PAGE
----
Morse, Navarre vie for Kenai school board seat

Sep 20, 2018

Credit Wiki Commons

The District 2 — Kenai seat of the Kenai Peninsula Borough Board of Education is up for election. Incumbent Tim Navarre faces challenger Matt Morse.

Navarre has held his school district seat since 2009, is also currently on the Kenai City Council, has served on the Kenai Peninsula Borough Assembly and was the chief of staff under borough Mayor John Williams. He is vice president of the family’s business, Zan, Inc., which owns the local Arby’s restaurants.

Morse graduated from Kenai Central High School, went off to college in Fairbanks and returned to Kenai to work in the family business, Partner Management Recruiters South Central Alaska.


Navarre has held his school district seat since 2009, is also currently on the Kenai City Council, has served on the Kenai Peninsula Borough Assembly and was the chief of staff under borough Mayor John Williams. He is vice president of the family’s business, Zan, Inc., which owns the local Arby’s restaurants.

Morse’s priorities on the school board would be ensuring school safety, raising the earning potential for newly hired teachers to attract top candidates and ending health care coverage for school board members, which he says is an unnecessary cost to the district. Morse also wants to support workforce readiness.

“Not everybody is college bound,” Morse said. “… I would like to look at ventures to partner with local businesses and associations, unions, things like that to encourage kids to maybe look to that direction.”

School safety is a top priority for Navarre, as well, as is keeping the pupil-teacher ratio low in elementary grades.

“When you deal with kids K-3, third grade, especially, if you lose them there, you lose them for the rest of their school life almost. It takes a lot of intervention to impact those kids’ lives and make drastic changes so that their learning capability has increased,” Navarre said.

Navarre and Morse both say the district does a great job, but that improvements can always be made. Morse says he’ll bring his business experience to the school board.

“There’s a number of ways that we can kind of see what’s working, what’s not. It kind of goes back to cost-benefit analysis,” Morse said.

Navarre praised the individualized learning opportunities and the diversity the school district has developed in order to get kids to graduation, including charter schools, the Connections homeschool program and alternative high schools.

“It’s amazing what our educational system is doing to look at different kids’ learning abilities and how to enhance that. All of those different choices and opportunities are what makes our school district as great as it is in the state,” Navarre said.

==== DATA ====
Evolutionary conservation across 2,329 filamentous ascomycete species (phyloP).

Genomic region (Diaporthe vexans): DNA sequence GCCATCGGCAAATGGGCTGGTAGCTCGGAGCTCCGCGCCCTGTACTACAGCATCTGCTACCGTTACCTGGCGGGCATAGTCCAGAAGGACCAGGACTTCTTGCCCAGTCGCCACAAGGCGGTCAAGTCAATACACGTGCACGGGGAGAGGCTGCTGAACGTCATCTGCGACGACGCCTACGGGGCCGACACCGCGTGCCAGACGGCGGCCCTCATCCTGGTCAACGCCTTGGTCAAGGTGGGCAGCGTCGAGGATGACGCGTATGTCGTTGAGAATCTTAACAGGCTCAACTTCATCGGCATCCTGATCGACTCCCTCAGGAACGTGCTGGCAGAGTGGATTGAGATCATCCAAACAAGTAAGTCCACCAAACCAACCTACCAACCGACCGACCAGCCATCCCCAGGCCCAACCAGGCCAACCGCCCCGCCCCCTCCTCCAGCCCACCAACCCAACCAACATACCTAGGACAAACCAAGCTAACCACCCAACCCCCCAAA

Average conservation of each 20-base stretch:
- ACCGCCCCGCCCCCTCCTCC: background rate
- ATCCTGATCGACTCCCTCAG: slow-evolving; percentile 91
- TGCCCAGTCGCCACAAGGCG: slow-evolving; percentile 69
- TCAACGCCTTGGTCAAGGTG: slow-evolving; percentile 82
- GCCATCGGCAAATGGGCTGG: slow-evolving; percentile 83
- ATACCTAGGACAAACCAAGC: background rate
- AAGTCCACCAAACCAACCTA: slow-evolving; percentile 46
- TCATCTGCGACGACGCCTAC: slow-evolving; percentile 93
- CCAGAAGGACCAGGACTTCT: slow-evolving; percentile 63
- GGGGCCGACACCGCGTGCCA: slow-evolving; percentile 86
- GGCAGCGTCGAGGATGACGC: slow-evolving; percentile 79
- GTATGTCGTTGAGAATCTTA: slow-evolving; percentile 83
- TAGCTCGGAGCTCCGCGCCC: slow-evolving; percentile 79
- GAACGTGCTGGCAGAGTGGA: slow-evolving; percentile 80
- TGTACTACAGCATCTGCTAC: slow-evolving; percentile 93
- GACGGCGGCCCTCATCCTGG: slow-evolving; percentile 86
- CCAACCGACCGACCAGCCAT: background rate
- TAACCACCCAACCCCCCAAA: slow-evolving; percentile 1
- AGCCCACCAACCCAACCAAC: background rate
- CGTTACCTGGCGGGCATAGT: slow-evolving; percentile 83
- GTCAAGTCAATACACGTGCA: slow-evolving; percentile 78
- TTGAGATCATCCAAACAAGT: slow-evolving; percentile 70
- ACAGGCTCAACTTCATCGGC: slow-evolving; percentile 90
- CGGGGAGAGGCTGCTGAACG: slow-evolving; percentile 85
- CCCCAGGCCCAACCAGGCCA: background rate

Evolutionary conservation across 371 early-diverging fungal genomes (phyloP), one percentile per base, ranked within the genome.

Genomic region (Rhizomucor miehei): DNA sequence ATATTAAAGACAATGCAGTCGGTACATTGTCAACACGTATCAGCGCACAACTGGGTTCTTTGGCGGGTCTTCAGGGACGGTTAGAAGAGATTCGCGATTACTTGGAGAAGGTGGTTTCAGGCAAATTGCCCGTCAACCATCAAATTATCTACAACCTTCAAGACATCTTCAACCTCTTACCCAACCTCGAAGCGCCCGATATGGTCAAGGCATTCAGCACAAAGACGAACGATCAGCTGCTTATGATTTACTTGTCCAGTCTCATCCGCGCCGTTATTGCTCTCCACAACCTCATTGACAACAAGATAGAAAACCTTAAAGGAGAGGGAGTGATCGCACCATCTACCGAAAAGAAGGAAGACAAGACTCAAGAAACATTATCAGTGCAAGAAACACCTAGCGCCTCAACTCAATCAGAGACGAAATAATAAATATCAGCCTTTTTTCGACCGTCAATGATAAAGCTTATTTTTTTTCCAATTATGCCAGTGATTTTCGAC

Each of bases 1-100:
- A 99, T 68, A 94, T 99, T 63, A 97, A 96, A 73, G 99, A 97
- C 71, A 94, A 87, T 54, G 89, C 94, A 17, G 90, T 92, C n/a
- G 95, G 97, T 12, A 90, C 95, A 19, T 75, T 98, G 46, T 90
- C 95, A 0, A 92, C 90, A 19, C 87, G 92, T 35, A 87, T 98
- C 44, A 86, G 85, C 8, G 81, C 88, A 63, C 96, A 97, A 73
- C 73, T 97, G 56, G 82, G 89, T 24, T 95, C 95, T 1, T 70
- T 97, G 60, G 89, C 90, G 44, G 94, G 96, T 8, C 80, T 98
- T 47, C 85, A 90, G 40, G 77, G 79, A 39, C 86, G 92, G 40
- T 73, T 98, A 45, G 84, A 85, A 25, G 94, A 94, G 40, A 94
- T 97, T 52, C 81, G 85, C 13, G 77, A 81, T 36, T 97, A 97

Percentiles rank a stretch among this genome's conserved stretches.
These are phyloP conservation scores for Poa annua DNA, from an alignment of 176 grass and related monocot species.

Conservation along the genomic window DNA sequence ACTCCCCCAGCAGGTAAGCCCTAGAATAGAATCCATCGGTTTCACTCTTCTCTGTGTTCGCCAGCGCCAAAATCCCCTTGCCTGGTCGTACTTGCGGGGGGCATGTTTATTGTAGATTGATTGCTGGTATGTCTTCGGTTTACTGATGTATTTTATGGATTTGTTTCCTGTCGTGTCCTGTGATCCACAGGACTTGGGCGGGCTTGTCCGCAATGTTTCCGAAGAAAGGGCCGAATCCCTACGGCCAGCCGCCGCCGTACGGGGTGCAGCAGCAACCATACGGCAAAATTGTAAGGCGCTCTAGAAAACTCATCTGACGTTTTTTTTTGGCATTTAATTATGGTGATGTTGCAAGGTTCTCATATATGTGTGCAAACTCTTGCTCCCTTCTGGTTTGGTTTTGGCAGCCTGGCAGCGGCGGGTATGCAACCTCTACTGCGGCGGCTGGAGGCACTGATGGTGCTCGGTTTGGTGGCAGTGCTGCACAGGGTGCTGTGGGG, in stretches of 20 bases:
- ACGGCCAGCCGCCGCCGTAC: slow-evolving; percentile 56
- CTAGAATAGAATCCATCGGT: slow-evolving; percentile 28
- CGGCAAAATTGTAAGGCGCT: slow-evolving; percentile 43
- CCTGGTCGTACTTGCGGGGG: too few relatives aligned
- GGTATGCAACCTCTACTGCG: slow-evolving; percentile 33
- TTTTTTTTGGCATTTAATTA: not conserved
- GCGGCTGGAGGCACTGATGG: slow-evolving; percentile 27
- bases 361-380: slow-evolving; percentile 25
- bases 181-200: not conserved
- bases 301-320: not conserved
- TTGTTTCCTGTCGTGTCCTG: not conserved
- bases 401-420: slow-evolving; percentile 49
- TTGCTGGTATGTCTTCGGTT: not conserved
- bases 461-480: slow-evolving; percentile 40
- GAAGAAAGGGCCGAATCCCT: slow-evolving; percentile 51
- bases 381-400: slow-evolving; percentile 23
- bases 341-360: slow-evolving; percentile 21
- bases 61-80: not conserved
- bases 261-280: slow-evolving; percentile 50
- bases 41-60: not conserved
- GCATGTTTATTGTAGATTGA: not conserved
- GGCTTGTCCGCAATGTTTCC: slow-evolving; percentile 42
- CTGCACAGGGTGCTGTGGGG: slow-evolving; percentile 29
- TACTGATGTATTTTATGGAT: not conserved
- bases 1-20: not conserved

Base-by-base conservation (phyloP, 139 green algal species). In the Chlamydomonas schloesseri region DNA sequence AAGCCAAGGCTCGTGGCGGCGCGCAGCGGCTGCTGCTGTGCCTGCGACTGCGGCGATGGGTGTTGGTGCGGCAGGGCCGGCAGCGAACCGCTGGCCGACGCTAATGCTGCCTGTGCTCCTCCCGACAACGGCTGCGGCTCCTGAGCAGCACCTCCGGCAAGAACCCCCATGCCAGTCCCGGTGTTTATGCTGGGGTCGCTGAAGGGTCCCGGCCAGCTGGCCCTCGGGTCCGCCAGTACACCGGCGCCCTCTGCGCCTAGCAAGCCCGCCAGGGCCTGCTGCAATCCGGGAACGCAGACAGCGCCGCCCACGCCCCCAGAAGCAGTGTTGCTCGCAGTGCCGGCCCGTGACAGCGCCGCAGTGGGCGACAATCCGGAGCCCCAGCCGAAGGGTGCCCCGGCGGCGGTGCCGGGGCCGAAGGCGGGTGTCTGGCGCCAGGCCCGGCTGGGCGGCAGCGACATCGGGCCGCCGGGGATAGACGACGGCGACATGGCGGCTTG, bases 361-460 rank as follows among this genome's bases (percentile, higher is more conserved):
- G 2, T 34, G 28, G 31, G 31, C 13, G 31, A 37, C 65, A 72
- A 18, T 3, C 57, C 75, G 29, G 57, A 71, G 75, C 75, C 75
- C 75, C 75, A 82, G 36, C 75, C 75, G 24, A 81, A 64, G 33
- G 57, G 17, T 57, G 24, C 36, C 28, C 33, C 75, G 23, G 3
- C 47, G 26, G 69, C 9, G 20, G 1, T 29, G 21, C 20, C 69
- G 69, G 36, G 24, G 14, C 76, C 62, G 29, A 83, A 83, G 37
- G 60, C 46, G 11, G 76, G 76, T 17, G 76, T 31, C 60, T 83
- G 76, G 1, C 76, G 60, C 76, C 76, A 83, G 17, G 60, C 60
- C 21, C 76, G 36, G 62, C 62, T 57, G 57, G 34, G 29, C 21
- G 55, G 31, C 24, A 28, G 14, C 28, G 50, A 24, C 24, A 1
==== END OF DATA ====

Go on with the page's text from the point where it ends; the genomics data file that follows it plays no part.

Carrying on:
The school district has cut its budget every year since fiscal year 2015. Both candidates say the school board should advocate for more funding from the Legislature and the borough.  And both say that cost-savings and efficiencies should be sought, as well.

If more cuts need to be made, Morse would evaluate where to cut based on a business analysis.

“We already have key performance indicators, so we know what the goals are of the district, but we need to be looking at things — what does this cost, what’s the benefit? And I’m not for cutting any extracurricular activities. There’s been numerous studies that show that kids that are involved in extracurricular activities are better students,” Morse said.

Navarre talked about the school board’s fund balance policy, which requires a certain amount be reserved so the district can cover shortfalls year to year without having to make huge cuts. He says there aren’t any easy cuts left to make.

“I’ve been through the budget a number of times and the primary place where you find the real dollars, unfortunately, is in the classroom — you put more students with one teacher,” Navarre said.

If additional money comes the district’s way, Navarre’s first priority would be to lower the PTR and reverse cuts to things like art and music. And in the meantime, he says the district should continue to find creative ways to still offer that content.

Those comments were made Wednesday on KDLL’s Kenai Conversation. You can find the full audio of that program on our website, kdll.org, or tune in at 5 p.m. Saturday for a re-airing of the program.

The municipal election is Oct. 2.